Christina Sharpe is a writer, Professor, and Canada Research Chair in Black Studies in the Humanities at York University. She is the author of: In the Wake: On Blackness and Being and Monstrous Intimacies: Making Post-Slavery Subjects. Her third book, Ordinary Notes, will be published in 2022 (Knopf/FSG/Daunt). She is working on a monograph called Black. Still. Life. She has recently published essays in Alison Saar Of Aether and Earthe, Grief and Grievance: Art and Mourning in America, Reconstructions: Architecture and Blackness in America, and Jennifer Packer: The Eye Is Not Satisfied With Seeing.
Torkwase Dyson is a painter whose compositions address the continuity of space, movement, ecology and architecture. Examining black geographies, Dyson’s objects consider black liberation and industrial precariousness. The work invites questions of distance, embodiment and perception. Torkwase Dyson was born in Chicago and spent her developmental years between North Carolina and Mississippi. Traversing these geographies helped develop formal and conceptual concerns of black spatial liberation strategies. In addition to participating in group exhibitions at the Smithsonian National Museum of African Art, Washington, D.C.; Whitney Museum of American Art, New York; The Museum of Modern Art, New York; and California African American Museum, Los Angeles, Dyson has had solo exhibitions and installations at Colby College Museum of Art, Waterville, Maine; Graham Foundation for Advanced Studies in the Fine Arts, Chicago; Schuylkill Center for Environmental Education, Philadelphia; and Suzanne Lemberg Usdan Gallery, Bennington College, Vermont. In 2020, Dyson’s solo exhibitions included Black Compositional Thought | 15 Paintings for the Plantationocene presented by the New Orleans Museum of Art and I Can Drink the Distance, Plantationocene in Two Acts on view at Pace Gallery New York. Torkwase Dyson lives in New York and is represented by Pace.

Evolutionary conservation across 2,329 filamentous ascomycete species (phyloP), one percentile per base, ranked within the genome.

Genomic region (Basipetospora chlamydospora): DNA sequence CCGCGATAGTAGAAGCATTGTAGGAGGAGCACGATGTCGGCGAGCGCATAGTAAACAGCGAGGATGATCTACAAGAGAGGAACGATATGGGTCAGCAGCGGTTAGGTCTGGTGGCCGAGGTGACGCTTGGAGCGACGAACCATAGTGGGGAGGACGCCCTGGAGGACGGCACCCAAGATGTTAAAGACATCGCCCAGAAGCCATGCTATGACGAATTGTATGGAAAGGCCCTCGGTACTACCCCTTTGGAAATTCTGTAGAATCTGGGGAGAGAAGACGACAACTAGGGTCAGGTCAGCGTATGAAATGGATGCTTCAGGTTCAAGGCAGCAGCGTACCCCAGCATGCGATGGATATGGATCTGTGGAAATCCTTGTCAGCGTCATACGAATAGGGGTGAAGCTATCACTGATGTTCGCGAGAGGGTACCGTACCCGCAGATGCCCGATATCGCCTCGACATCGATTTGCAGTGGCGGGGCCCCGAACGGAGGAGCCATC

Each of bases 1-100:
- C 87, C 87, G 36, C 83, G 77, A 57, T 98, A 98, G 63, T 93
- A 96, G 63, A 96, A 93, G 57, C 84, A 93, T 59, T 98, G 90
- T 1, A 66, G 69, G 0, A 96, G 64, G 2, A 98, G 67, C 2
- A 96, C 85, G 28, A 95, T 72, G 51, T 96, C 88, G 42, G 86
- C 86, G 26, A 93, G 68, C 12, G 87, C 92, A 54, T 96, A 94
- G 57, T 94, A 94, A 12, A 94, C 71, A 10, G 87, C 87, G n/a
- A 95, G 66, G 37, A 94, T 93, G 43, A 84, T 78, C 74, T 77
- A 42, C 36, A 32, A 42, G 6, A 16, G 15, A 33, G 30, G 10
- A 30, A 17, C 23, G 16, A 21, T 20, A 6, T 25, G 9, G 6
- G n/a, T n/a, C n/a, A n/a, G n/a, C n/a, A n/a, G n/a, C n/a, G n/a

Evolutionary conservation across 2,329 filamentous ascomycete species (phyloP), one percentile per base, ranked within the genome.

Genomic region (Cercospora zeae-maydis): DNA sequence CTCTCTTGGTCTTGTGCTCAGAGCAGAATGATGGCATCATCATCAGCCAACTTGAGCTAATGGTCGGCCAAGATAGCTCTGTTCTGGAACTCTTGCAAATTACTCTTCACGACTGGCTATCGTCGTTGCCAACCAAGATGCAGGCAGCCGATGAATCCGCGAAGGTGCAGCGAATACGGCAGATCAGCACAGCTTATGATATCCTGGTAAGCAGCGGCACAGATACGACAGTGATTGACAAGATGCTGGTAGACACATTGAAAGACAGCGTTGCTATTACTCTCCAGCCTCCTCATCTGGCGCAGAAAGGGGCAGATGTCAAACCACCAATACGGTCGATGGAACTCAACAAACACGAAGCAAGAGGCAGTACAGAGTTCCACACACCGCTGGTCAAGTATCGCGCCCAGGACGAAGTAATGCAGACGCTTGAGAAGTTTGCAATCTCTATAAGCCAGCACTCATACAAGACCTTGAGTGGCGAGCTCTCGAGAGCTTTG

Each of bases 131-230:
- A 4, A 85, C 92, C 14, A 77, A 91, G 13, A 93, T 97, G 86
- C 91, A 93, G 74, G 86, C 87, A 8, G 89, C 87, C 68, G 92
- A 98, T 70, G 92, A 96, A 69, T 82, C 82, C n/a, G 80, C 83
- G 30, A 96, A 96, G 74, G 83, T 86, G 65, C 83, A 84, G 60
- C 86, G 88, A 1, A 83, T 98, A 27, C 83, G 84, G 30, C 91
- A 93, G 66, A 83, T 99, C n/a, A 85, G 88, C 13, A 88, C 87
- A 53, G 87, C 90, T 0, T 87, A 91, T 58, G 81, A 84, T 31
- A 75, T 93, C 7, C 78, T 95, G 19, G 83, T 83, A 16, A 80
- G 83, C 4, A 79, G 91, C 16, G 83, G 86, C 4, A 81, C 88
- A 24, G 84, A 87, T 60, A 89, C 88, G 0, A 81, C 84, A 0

About Our Land Acknowledgment
In support of truth-telling and reconciliation, and with the belief that a book can be a liberated and liberatory space that travels through time and across borders, the authors of the 3rd Thing books share their pages with an Indigenous writer. In 2021, that writer is poet Summer J. Hart. Her words conjure the quiet rapture and violence of our connections to place and to one another across and between the borders of time, death, waking, and creature-ness.
About Our Books as Objects
All 3rd Thing books are thoughtfully designed for people who love books…to read them, to smell them, to write in their wide margins, to tuck things in their pages. They feature recycled cover stock and French folds for holding your place. All the 2021 books are the same, perfect squares – 8″ x 8″…not too tall and not too small – so they fit neatly together on your shelf or in a stack on your coffee table…because they are so beautiful, you will want to look at them all the time.